Phylogenetic analysis of anthropoid relationships.
The relationships of anthropoids to other primates are currently debated, as are the relationships among early fossil anthropoids and crown anthropoids. To resolve these issues, data on 291 morphological characters were collected for 57 taxa of living and fossil primates and analyzed using PAUP and MacClade. The dental evidence provides weak support for the notion of an adapid origin for anthropoids, the cranial evidence supports the tarsier-anthropoid hypothesis, and the postcranial evidence supports a monophyletic Prosimii and a monophyletic Anthropoidea. Combining these data into a single data set produces almost universal support for a tarsier-anthropoid clade nested within omomyids. Eosimias and Afrotarsius are certainly members of this clade, and probably basal anthropoids, although the Shanghuang petrosal may not belong to Eosimias. The tree derived from the combined data set resembles the tree derived from the cranial data set rather than the larger dental data set. This may be attributable to relatively slower evolution in the cranial characters. The combined data set shows Anthropoidea to be monophyletic but the features traditionally held to be anthropoid synapomorphies are found to have evolved mosaically. Parapithecines are the sister taxon to crown anthropoids; qatraniines and oligopithecids are more distantly related sister taxa. There is support for a relationship of a Tarsius + Anthropoidea clade with either washakiines on Uintanius. These elements of tree topology remain fairly stable under different assumptions sets, but overall, tree topology is not robust. Previously divergent hypotheses regarding anthropoid relationships are attributable to the use of restricted data sets. This large data set enables the adapid-anthropoid hypothesis to be rejected, and unites Tarsius, Anthropoidea and Omomyiformes within a clade, Haplorhini. However, relationships among these three taxa cannot be convincingly resolved at present.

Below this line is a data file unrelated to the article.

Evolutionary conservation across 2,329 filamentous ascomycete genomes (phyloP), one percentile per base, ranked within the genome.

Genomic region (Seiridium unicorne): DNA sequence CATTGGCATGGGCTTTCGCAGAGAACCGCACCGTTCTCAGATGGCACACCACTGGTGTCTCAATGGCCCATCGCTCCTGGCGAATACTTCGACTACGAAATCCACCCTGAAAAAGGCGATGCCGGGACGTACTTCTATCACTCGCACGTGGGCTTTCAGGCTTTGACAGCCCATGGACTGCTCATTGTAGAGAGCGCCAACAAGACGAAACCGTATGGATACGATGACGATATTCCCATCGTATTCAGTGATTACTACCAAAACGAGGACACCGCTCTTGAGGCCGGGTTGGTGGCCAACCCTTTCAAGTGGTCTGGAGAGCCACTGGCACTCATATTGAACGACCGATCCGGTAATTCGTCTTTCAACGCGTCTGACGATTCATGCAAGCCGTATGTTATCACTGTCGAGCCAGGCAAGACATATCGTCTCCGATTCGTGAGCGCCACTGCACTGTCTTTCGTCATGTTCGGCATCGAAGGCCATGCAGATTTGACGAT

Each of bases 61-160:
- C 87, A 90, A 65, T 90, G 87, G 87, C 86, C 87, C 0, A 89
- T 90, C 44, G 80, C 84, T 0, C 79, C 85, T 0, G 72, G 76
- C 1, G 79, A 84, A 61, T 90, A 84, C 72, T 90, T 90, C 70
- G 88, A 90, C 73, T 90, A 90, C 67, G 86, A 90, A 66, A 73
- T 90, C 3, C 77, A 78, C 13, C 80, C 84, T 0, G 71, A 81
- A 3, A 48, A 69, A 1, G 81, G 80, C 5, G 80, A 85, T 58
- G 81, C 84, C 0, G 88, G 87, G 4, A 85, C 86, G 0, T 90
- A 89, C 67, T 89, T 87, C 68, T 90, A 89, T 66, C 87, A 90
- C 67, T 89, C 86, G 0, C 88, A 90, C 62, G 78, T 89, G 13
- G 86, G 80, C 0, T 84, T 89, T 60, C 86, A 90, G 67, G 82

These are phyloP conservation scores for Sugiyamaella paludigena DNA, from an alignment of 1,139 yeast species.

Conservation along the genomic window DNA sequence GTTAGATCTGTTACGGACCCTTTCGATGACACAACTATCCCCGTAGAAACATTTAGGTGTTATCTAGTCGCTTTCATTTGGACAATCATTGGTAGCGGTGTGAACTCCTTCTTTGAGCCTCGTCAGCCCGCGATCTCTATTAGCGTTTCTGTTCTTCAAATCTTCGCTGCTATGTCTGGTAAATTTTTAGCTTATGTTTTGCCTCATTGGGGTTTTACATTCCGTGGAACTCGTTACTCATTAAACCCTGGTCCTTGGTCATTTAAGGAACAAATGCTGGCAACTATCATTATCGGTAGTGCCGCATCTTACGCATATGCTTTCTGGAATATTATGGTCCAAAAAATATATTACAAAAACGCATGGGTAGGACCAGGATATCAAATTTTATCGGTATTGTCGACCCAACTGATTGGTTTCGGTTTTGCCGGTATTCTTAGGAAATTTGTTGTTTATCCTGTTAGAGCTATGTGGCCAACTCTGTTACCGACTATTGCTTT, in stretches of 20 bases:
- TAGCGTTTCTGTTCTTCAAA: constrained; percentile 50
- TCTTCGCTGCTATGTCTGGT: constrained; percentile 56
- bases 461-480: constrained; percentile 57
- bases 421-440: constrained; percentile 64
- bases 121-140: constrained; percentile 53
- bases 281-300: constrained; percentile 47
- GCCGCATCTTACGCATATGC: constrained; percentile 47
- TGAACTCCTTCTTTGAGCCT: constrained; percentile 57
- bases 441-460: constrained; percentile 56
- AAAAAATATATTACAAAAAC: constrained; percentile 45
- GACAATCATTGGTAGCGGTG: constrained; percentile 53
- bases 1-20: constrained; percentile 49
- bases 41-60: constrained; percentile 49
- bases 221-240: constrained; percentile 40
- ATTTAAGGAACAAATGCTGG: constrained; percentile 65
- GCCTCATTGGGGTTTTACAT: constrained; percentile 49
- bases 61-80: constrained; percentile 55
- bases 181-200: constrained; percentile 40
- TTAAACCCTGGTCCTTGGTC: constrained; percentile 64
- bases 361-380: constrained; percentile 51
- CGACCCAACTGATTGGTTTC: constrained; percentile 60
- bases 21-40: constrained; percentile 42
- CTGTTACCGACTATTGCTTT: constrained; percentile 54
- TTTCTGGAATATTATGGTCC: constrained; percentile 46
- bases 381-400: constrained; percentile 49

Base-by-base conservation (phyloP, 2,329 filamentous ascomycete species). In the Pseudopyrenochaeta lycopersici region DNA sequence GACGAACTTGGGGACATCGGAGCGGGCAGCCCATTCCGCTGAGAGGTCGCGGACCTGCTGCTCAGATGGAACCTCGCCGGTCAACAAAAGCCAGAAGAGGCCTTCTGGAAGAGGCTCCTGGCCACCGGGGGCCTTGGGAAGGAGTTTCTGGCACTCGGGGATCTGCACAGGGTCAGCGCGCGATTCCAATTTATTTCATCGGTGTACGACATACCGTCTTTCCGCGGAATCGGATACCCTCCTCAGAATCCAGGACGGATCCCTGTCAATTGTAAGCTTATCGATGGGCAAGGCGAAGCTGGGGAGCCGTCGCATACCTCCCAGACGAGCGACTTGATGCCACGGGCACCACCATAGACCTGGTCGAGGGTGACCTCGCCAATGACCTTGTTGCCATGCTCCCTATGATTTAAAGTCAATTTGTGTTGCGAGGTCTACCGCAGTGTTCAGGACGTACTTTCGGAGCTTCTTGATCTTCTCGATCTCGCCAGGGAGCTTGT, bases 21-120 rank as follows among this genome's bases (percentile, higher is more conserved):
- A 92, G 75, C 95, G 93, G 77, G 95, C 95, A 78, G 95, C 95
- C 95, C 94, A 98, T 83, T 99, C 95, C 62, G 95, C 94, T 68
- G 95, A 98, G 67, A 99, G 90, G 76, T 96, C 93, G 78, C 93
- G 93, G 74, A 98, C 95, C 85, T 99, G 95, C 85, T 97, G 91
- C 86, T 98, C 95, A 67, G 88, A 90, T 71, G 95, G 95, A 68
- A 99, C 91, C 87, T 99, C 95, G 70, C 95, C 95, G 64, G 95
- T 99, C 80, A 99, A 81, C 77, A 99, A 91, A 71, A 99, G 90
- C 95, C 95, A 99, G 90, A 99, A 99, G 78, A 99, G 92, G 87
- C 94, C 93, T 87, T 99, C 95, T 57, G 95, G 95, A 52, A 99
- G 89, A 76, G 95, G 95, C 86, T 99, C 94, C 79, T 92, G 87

Ross, C; Williams, B; Kay, RF
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